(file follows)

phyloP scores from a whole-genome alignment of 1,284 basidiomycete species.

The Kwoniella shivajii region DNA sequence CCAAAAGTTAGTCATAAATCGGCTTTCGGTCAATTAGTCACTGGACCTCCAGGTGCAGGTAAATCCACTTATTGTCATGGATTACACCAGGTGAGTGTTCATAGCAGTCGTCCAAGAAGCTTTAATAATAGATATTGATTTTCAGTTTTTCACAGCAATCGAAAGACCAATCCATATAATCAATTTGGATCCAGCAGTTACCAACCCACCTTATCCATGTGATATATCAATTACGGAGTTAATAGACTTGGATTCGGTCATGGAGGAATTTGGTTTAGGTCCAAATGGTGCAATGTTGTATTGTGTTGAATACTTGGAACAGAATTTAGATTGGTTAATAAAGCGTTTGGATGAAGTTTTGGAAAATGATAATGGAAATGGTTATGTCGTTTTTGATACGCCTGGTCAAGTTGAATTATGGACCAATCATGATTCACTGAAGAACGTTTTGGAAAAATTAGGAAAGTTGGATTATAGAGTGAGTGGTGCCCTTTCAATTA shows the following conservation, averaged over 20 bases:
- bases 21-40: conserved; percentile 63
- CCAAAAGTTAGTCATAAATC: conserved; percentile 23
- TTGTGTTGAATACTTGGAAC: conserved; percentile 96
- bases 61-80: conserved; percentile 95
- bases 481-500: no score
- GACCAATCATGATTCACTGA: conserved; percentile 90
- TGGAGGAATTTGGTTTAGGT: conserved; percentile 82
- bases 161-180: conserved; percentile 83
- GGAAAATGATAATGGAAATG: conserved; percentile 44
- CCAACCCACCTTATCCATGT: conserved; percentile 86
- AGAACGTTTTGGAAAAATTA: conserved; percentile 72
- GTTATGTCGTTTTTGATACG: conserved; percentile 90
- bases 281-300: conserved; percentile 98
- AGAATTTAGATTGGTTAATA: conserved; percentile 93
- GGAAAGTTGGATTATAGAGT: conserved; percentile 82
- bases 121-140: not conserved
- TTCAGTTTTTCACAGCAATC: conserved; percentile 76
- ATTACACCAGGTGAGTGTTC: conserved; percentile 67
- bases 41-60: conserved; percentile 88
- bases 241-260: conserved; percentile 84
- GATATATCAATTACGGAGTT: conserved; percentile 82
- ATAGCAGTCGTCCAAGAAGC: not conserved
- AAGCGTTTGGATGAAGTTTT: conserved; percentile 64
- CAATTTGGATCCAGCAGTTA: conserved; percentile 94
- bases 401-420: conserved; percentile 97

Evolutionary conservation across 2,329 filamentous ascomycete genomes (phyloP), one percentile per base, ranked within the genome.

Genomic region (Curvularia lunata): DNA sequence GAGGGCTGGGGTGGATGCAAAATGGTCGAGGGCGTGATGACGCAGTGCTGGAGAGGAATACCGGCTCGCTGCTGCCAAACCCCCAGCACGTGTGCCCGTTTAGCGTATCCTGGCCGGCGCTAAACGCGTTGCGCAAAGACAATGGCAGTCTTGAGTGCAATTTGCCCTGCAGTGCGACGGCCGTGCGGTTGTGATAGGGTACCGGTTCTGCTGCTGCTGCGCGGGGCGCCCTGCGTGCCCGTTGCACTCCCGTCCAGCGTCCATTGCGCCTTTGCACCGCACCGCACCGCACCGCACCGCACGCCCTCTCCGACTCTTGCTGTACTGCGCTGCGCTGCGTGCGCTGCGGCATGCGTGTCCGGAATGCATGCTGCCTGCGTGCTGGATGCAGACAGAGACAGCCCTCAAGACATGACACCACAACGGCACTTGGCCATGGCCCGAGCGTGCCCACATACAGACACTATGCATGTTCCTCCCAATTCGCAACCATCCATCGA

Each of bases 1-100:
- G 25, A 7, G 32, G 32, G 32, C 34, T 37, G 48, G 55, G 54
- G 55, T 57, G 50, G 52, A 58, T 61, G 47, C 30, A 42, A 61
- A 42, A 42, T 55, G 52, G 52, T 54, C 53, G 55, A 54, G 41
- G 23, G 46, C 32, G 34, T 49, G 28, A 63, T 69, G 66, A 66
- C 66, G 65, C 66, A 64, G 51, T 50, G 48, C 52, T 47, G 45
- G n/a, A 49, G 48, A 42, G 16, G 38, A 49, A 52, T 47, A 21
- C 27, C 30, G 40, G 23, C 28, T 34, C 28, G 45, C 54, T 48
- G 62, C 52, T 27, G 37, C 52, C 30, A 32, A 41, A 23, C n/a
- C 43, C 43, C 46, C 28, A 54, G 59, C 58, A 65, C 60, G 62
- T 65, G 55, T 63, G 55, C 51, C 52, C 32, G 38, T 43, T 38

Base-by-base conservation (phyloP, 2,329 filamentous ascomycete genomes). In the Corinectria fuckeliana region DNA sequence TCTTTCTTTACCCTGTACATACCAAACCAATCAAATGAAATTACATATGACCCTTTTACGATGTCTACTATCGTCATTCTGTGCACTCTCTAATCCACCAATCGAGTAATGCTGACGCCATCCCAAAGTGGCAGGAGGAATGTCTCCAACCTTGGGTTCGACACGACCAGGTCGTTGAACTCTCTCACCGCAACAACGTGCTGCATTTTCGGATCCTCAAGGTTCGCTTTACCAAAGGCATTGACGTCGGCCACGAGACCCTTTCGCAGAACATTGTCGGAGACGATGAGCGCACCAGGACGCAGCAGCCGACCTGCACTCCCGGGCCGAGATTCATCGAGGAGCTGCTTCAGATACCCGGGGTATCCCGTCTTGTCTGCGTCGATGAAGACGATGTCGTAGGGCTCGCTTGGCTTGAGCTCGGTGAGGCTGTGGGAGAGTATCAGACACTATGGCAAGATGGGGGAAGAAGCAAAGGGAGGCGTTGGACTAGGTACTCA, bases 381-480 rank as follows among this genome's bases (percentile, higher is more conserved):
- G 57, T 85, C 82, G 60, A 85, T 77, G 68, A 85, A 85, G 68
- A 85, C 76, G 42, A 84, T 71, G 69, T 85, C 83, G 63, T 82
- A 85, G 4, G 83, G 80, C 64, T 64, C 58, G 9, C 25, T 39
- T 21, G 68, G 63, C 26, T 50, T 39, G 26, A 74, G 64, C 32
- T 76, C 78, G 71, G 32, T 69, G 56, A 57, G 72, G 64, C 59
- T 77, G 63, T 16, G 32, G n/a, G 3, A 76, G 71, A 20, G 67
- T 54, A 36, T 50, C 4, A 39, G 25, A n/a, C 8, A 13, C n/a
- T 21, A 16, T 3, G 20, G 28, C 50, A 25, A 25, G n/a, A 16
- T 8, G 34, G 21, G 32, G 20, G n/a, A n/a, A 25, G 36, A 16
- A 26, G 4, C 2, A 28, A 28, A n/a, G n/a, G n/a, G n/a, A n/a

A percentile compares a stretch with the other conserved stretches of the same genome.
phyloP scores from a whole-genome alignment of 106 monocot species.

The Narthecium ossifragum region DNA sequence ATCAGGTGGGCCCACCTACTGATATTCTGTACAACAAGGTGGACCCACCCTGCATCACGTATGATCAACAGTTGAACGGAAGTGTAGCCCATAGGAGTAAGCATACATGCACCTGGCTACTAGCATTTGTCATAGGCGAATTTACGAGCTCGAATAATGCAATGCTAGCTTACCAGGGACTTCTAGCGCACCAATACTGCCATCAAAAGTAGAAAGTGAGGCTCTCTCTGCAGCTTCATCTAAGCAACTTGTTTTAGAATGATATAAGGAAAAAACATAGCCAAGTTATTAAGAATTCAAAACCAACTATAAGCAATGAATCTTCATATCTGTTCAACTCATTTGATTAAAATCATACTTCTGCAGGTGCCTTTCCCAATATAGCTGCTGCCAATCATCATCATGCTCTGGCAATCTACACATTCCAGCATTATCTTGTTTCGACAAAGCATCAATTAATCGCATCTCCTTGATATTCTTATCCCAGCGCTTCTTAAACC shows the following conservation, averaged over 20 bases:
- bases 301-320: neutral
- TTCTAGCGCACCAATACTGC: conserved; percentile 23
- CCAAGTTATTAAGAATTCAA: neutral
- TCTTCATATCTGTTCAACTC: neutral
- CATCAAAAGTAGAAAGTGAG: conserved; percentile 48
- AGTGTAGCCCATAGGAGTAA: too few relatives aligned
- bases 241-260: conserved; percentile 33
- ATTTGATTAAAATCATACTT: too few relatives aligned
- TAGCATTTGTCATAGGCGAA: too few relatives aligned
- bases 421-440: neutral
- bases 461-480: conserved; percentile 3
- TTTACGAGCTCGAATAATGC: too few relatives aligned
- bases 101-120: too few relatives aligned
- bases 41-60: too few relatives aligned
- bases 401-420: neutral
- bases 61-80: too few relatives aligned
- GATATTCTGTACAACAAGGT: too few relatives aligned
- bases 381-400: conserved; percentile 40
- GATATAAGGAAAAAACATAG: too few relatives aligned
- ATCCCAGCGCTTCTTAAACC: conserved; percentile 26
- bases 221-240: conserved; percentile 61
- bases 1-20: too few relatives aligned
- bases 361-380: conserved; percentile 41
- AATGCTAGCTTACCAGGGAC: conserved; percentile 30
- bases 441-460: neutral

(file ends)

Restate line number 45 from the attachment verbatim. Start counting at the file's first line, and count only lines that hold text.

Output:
- T 21, G 68, G 63, C 26, T 50, T 39, G 26, A 74, G 64, C 32